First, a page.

Shakespeare in the Garden – Brave Macbeth

Aug 14 2015 | By More

✭✭✭✭✩     Great fun

Young critics scheme review
The Famous Spiegeltent (Venue 87): Fri 7 – Mon 31 Aug 2015

Hilariously silly yet educational, Captivate Theatre’s production of Shakespeare in the Garden – Brave Macbeth for children proves a roaring success with child and adult audience members alike.

Perhaps the production’s greatest asset is the balance which director Sally Lyall strikes with just about everything. It educates on Shakespeare and the classic tale, but not so much that the children realise they are being taught.

Brave Macbeth
An excellent balance is found between the comical, almost cartoonish figure of Macbeth (played by Malcolm Cumming) and the sarcastic, dominant character brought to Lady Macbeth by Sylvia Cowie.

Lyall strikes a difficult balance with the humour. It’s childish, but not so much that the adults in the audience find themselves cringing, and not so much that it becomes patronising. In fact, the laughter sparked in the adults is almost totally equal to that of the children.

The acting in this production is excellent- a huge range of talent throughout. The actors commit to and carry off outstanding performances. Shining from the moment he comes galavanting through the audience is Malcolm Cumming, with a humorous and memorable performance which stays true to the basic elements of Macbeth, but exaggerates them to fit a familiar, heroic character in a child-friendly and highly energetic manner.

Adrian Macdonald portrays Banquo as a silly, bumbling sidekick – which could be excruciating. However, Macdonald’s comic timing and facial expressions make the character uproariously funny.

Shakespearean language

The script could include more Shakespearean language from the original play. The director is clearly just aiming to make sure the kids understand exactly what is being said. However, when the original words are used and then explained it works extremely well and this could increase the educational value of the play if used more often.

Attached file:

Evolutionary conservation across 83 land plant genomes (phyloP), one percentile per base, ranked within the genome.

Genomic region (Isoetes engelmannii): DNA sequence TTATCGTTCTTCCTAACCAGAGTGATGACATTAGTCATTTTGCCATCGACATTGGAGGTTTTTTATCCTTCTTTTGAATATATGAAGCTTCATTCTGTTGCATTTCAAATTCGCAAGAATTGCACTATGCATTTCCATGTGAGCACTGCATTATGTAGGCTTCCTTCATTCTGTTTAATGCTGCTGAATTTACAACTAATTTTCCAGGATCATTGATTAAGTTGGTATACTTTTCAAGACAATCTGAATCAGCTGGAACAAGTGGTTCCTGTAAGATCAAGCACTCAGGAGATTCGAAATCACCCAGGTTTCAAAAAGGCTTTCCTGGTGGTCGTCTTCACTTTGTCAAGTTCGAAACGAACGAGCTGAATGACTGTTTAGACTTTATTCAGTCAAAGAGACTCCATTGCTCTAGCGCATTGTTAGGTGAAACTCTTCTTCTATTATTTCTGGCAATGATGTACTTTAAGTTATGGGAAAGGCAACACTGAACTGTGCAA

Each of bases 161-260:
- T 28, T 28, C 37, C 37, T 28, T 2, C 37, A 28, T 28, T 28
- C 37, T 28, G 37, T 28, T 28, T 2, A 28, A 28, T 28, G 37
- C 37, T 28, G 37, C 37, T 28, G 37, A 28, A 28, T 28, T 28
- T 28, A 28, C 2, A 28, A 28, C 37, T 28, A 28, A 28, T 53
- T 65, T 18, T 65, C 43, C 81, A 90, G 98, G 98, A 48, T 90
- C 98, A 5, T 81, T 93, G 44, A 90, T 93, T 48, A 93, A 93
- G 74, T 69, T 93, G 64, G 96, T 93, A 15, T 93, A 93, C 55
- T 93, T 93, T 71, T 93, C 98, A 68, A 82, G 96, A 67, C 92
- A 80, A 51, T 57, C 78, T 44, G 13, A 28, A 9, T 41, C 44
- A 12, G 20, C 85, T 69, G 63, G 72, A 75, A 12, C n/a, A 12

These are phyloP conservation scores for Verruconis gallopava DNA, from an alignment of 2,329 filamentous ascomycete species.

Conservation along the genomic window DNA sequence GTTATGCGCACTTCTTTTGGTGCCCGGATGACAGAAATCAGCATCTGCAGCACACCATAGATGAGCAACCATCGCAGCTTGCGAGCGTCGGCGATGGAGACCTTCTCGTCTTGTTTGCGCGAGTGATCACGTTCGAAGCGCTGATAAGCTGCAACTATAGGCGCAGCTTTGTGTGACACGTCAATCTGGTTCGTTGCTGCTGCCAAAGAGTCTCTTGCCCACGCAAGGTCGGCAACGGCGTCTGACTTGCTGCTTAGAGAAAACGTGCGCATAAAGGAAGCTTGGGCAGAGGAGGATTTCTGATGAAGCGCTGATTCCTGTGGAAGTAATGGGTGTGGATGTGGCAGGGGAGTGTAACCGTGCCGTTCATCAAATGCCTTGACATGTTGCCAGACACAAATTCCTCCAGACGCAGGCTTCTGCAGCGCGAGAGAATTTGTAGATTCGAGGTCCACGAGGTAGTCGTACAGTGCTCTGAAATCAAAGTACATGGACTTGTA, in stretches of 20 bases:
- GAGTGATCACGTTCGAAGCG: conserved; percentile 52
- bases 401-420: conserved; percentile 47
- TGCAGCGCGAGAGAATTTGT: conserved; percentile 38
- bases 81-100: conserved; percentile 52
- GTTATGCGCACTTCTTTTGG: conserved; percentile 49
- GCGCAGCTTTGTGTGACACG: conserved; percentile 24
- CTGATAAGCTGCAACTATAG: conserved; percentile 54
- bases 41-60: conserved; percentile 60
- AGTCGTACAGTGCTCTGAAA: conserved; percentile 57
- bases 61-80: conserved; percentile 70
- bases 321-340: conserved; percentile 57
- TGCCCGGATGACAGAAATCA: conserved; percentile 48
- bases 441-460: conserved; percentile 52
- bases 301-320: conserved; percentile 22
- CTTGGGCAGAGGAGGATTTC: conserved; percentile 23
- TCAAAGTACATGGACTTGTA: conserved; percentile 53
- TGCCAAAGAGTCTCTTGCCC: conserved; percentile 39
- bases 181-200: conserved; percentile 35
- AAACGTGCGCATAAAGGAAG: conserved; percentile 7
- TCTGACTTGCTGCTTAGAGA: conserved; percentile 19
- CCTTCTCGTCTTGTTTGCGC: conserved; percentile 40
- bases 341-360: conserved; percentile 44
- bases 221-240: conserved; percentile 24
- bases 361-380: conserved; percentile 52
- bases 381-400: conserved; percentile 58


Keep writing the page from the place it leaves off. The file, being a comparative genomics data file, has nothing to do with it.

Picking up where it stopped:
Sometimes, too, it does seem slightly as though Shakespeare’s words are being made fun of rather than simply being exaggerated for comedic effect, which is clearly not the director’s aim. Overall, however, the Shakespearean element is very well thought-out and put across.

The production also, at times, underestimates its own funniness when it feels the need to use, for example, a fart joke. It is perfectly amusing as it is, without needing to revert to the use of something so clichéd. The children laugh all the way through anyway. More confidence is needed in the comedy of the actors and the sense of humour in child audiences.

Overall, plenty of audience interaction keeps the kids hooked and excited from beginning to end, and the soundtrack, courtesy of musical director Tommie Travers, is worthy of a popular musical. The energetic, captivating and unapologetically fun production manages to entertain all ages.

A fantastic show for anyone who wants to discreetly educate their kids – and be highly entertained in the process.

Running time: 1 hour
The Famous Spiegeltent (Venue 87), St Andrew Square, EH2 1AF
Fri 7 – Mon 31 Aug 2015
Performances: 7, 9, 11, 12, 14, 15, 18, 19, 21, 22, 25, 26, 29, 31 August
The three Shakespeare in the Gardens shows play two a day, daily (not Mons 10, 17 & 24) at 10.30am and 11.45am.
Book tickets on the EdFringe website:
Or the ARfringe website:
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